In fact, the underlying message here is pretty close to that of classical fascism. It, too, responds to social decay with a cult of the redeeming absolute leader. To be fair, the Falkenberg novels probably do not depict Pournelle’s idea of an ideal society, but they are hardly less damning if we consider them as a cautionary tale. “Straighten up, kids, or the hero-soldiers in Nemourlon are going to have to get medieval on your buttocks and install a Glorious Leader.” Pournelle’s values are revealed by the way that he repeatedly posits situations in which the truncheon of authority is the only solution. All tyrants plead necessity.
Eric S. Raymond, “The Charms and Terrors of Military SF”, Armed and Dangerous, 2002-11-13.
July 30, 2016
In the New York Review of Books, Jonathan Freedland looks at some of the significant factions of the Republican party who have not embraced Il Donalduce:
Yet this is not solely a revolt of “values conservatives” against the brash, thrice-married vulgarian from Queens — a battle of Iowa against New York, as Cruz likes to frame it. There are other fault-lines. Neoconservatives such as Bill Kristol (or Robert Kagan, who says he will vote for Hillary Clinton) oppose Trump too, as do foreign policy realists such as Brent Scowcroft. Some of this is personal: Scowcroft and others feel a strong loyalty to the Bush family, whose animus toward Trump is incandescent thanks to the billionaire’s trashing of Jeb. But policy substance has also played its part in Trump’s improbable achievement: he has managed to turn many disparate Republican strands — Log Cabin types and evangelicals, neocons and Bush 41 stalwarts, Wall Streeters and military brass — against him. (That these different elements have not been able to cohere around an alternative candidate or program helps, in part, to explain Trump’s success, but it does not make their opposition any less real.)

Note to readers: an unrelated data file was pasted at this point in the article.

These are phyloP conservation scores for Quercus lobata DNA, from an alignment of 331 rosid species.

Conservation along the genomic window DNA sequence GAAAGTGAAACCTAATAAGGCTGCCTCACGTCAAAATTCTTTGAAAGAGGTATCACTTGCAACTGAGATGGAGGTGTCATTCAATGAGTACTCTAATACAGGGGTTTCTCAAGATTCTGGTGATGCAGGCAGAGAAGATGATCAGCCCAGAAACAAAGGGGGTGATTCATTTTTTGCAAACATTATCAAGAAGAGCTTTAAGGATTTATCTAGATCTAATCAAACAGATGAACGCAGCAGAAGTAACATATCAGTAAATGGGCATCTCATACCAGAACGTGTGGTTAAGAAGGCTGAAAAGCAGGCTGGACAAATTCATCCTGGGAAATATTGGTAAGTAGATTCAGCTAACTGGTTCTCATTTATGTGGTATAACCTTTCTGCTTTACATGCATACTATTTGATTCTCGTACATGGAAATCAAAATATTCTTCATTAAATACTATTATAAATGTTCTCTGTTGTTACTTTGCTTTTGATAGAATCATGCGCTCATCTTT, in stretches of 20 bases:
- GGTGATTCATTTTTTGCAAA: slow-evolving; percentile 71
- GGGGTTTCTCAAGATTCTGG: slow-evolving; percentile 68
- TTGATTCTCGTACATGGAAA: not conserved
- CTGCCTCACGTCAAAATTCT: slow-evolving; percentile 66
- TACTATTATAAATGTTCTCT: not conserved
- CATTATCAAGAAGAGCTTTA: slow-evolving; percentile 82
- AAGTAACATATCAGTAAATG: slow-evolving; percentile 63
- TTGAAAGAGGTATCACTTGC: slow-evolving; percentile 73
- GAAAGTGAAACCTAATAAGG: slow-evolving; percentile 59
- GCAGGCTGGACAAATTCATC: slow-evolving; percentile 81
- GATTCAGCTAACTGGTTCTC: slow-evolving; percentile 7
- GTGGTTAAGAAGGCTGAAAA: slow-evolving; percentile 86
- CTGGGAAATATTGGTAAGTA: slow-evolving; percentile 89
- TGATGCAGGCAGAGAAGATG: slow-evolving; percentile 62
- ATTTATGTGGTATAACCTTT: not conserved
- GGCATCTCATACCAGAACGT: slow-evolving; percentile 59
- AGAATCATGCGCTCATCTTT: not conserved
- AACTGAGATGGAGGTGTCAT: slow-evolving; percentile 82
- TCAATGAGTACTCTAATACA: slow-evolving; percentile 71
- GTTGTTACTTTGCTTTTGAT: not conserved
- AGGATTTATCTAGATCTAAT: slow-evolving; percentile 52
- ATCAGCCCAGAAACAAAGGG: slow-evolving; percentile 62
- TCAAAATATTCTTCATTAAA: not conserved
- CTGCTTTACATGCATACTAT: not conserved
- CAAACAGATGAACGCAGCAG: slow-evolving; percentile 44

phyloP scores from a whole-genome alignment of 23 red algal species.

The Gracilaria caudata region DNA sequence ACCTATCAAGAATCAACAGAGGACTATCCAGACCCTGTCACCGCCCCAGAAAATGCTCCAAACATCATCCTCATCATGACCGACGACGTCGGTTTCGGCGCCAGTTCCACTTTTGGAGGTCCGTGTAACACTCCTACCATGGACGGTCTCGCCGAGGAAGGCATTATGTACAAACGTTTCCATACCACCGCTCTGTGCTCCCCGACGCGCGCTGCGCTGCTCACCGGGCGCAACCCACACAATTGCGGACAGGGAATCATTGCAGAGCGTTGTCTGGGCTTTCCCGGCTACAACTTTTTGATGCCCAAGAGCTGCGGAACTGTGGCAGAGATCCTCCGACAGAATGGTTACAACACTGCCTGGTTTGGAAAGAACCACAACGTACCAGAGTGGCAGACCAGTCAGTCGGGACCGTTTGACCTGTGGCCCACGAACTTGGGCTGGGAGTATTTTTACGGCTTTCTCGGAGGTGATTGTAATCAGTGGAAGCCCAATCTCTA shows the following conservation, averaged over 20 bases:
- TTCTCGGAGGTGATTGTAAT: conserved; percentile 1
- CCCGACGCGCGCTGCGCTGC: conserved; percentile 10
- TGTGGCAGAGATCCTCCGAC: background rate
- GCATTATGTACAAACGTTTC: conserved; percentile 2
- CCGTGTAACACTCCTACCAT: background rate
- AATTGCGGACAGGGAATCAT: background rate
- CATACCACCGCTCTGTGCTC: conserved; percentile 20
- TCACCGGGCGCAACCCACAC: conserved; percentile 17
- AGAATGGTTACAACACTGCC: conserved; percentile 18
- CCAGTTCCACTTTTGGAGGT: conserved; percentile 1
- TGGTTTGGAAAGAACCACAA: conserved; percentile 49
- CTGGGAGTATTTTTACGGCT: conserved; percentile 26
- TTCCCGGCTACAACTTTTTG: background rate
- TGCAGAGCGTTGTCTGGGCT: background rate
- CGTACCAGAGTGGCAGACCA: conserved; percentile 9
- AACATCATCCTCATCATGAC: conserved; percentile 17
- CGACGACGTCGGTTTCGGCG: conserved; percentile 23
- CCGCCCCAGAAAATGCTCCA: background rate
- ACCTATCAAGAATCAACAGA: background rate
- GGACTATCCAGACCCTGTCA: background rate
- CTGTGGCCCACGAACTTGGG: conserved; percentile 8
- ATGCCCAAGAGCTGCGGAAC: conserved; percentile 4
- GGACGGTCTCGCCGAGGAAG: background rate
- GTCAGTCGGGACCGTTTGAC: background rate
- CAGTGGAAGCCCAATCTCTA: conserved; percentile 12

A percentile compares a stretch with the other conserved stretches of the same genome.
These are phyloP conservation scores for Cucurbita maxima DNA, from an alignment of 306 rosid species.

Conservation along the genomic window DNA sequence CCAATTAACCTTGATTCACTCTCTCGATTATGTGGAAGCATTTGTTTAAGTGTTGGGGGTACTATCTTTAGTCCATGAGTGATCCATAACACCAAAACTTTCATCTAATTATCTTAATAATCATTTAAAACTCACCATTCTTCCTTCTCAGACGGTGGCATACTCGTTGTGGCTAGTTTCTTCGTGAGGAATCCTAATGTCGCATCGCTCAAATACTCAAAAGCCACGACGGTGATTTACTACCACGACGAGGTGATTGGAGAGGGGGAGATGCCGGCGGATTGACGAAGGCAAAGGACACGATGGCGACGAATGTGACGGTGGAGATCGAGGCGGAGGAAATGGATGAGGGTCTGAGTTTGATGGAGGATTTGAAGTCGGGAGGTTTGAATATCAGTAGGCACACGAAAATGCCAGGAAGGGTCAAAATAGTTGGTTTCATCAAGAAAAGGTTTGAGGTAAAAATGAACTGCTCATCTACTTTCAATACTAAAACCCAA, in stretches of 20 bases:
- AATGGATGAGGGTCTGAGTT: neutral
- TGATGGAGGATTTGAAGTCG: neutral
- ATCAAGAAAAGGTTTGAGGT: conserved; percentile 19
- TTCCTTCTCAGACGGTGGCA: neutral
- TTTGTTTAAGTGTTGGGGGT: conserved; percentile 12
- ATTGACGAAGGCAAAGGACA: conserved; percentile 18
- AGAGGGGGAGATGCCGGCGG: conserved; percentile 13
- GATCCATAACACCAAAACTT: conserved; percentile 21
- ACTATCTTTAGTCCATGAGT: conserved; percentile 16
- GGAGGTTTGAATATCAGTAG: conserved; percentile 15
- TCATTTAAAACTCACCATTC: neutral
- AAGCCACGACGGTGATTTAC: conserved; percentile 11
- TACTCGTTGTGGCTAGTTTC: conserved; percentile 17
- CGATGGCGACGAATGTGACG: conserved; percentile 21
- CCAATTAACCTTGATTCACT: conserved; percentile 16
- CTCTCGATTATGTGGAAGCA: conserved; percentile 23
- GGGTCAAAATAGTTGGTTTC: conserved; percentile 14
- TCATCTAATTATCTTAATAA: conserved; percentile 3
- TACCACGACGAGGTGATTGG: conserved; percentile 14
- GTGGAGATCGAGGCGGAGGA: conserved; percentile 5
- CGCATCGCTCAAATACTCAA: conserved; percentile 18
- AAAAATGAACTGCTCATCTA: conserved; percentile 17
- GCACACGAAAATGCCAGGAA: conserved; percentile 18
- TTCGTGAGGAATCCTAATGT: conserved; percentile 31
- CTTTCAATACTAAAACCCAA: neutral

Trade is a crucial example. The GOP has long been the party of free trade; in 1993, Bill Clinton could only pass NAFTA with Republican votes. But now its nominee denounces such trade as a destroyer of American jobs, apparently seeing commerce as something the US should do to, rather than with, other countries. The result was the astonishing sight of a Republican presidential nominee, in his acceptance speech, bidding for the voters of an avowed socialist, Bernie Sanders, “because,” as Trump put it, “we will fix his biggest issue, trade deals.” The issue was hardly debated in Cleveland, but the shift is remarkable all the same. Trump has refashioned the GOP as the party of protectionism, advocating an approach Republicans previously denounced as a threat to American prosperity.